Example 6 Generation of Transgenic Rice Lines Expressing Arabidopsis Phytochrome A

[0062] In an attempt to antagonize the shade avoidance response, Basmati transgenic rice lines were generated expressing the Arabidopsis PHYA. Embryogenic calli were transformed with a plasmid (PSBR 3.7) containing the Arabidopsis PHYA coding region under the control of a light-regulated and tissue-specific RbcS promoter (FIG. 1A). The plasmid also contained the coding region of the phosphinothricin acetyltransferase (bar) gene under the control of constitutive CaMV 35S promoter to allow selection of transformants on the basis of resistance to the phosphinothricin-based herbicide Basta. From 120 calli co-cultivated with Agrobacterium tumefaciens containing pSBR 3.7, fifty-one plants were regenerated, of which forty-six were Basta resistant. Among the T0-generation lines, 92% were fertile and set normal seeds. Detailed molecular and phenotypic characterization were conducted on several homozygous transgenic plants up to the T4-generation, because gene silencing has been reported to occur in the T3-generation even though T2- and T1-generation plants were not silenced. Iyer et al., “Transgene Silencing in Monocots,” Plant Mol. Biol. 43:323-346 (2000), which is hereby incorporated by reference in its entirety.

Example 7 Southern Blot Analysis of Transgenic Lines

[0063] Southern blot analysis was used to confirm transgene integration and to determine transgene copy number. Genomic DNA was isolated from Basta-resistant transgenic plants and non-transgenic control plants and digested with HindIII for T-DNA junction fragment analysis (FIG. 1A). The resulting Southern blot was hybridized with a labeled 2.24 kb Arabidopsis PHYA fragment that was obtained by HindIII/XbaI digestion of pSBR 3.7 (FIG. 1A). The PHYA probe hybridized to one or more fragments of digested DNA from transgenic plants depending upon transgene copy number. The PHYA probe hybridized to DNA extracted from thirty-nine of forty-three Basta resistant plants analyzed. Of these, eight contained a single copy of the transgene, ten contained two copies, and ten contained three copies. The Southern analysis of three lines chosen for fuher study is shown in FIG. 1B. No hybridization was seen to DNA extracted from non-transgenic plants. The line PA29 contains three independently inserted copies of the transgene, whereas lines PA41 and PA53 each contain a single copy. Analyses of Basta resistance from twelve independent transgenic lines in the T1-generation showed a segregation pattern of 3:1 for the Basta-herbicide resistance marker gene in eight rice lines that include PA41 and PA53.

Example 8 Immunodetection of Phytochrome A in Transgenic Rice Seedlings

[0064] Immunoblot analysis was used to confirm the accumulation of full length Arabidopsis PHYA in transgenic rice lines PA29, PA41, and PA53. Total leaf protein was extracted from etiolated and white-light grown seedlings, fractionated by SDS-PAGE and transferred to nitrocellulose membrane. Duplicate blots were challenged either with a monoclonal antibody that reacts with both Arabidopsis PHYA and rice PHYA (“O73D”) or with a monoclonal antibody that reacts specifically with monocot PHYA (“1.9B5A”). The results were consistent with known patterns of PHYA accumulation, both O73D and 1.9B5A detected a protein of approximately 124 kD in etiolated non-transgenic seedlings, whereas this protein was absent in white-light grown plants. In transgenic plants, no ectopic accumulation of endogenous PHYA was detected in white-light grown plants (FIG. 2B). However, the accumulation of the Arabidopsis protein was detected in all transgenic lines examined (FIG. 2A). Total PHYA accumulation in etiolated transgenic seedlings was not dramatically different from that in non-transgenic plants. This result is consistent with the known activity of the RbcS promoter that drives expression in light grown leaf tissue. Kyozuka et al., “Light-regulated and Cell-specific Expression of Tomato RbcS-gusA and Rice RbcS-gusA Fusion Genes in Transgenic Rice,” Plant Physiol. 102:991-1000 (1993), which is hereby incorporated by reference in its entirety.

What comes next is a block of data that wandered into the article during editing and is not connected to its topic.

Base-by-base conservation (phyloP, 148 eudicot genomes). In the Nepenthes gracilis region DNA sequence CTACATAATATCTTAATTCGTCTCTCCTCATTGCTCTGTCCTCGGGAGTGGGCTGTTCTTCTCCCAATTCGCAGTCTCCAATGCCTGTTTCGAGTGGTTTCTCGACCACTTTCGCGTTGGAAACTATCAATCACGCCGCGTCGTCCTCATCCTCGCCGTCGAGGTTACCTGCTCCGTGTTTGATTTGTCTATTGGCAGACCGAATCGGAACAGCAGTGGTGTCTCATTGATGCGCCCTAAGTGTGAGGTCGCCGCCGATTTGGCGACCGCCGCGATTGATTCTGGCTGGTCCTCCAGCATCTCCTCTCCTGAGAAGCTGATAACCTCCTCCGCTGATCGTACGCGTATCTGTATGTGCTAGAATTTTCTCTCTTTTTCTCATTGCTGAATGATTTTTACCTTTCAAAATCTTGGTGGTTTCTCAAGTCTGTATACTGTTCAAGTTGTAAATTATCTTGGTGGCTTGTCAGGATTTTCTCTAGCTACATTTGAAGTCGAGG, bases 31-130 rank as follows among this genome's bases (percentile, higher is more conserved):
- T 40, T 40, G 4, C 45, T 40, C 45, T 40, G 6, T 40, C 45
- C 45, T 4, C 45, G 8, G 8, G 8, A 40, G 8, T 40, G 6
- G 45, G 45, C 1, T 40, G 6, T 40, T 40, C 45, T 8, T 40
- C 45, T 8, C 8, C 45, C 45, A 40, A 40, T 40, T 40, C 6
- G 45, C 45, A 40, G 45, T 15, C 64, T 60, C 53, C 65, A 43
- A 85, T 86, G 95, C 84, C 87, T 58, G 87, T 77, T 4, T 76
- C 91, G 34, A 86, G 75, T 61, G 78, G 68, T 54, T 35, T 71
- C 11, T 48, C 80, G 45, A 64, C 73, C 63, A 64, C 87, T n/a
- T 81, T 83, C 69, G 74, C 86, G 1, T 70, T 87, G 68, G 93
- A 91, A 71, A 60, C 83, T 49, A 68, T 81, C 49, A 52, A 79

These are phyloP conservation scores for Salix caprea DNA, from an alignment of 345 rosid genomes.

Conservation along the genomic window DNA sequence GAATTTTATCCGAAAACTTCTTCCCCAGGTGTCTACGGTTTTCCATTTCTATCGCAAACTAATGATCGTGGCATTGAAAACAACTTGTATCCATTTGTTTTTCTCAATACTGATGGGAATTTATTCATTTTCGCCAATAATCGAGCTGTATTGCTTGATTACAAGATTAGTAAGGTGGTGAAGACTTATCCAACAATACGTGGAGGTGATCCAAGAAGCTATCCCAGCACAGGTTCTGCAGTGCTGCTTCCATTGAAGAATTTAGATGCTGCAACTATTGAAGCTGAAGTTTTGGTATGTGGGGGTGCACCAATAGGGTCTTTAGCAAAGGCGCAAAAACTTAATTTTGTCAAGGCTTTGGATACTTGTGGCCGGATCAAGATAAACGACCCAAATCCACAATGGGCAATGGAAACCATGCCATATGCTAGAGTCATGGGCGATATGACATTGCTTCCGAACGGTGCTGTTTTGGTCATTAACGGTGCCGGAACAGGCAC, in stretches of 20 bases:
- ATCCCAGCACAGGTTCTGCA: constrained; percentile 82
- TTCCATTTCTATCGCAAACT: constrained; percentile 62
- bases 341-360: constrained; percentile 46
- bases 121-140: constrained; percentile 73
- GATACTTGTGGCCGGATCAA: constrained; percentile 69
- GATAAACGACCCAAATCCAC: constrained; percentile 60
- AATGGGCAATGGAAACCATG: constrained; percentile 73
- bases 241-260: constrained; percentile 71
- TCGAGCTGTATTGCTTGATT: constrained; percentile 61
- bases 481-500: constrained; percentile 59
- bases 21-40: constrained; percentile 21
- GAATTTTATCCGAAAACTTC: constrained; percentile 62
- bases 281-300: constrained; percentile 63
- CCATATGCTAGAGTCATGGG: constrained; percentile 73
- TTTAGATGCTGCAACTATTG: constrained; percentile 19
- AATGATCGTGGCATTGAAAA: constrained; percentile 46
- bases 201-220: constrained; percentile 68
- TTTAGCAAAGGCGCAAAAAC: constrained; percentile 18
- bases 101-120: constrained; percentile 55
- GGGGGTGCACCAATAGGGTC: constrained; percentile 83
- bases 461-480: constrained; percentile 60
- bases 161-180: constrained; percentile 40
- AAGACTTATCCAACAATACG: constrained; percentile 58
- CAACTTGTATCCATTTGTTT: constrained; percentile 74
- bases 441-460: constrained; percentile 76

Example 9 Architecture and Grain Yield of Transgenic Rice Plants Grown In Greenhouses

[0065] When grown under periodic white light in a greenhouse, transgenic rice plants expressing Arabidopsis PHYA were reduced in height and showed an increase in tillering (branching), resulting in a more bushy appearance than non-transgenic plants (FIG. 3A). In the extreme case of PA29, a line carrying three copies of the transgene and accumulating the highest levels of PHYA (as determined by immunoblot), dwarfing is apparent (FIG. 3A). As shown in FIG. 4A, the height differed significantly between lines (ANOVA, F=161.48, p<0.001). The lines PA29 and PA41 were significantly shorter than non-transgenic control plants (PA29: t=15.9, p<0.001; PA41: t=8.10, p<0.001). The line PA53 was not significantly different in height from controls (t=1.132, p=0.2). All three transgenic lines characterized exhibited a greater degree of panicle exsertion than non-transgenic control plants (FIG. 3B). In non-transgenic plants, basal portions of the panicle (“p”) were partially enclosed by the flag leaf sheath (“s”). In contrast, in transgenic lines, the panicle and subtending internode (“i”) were entirely exposed.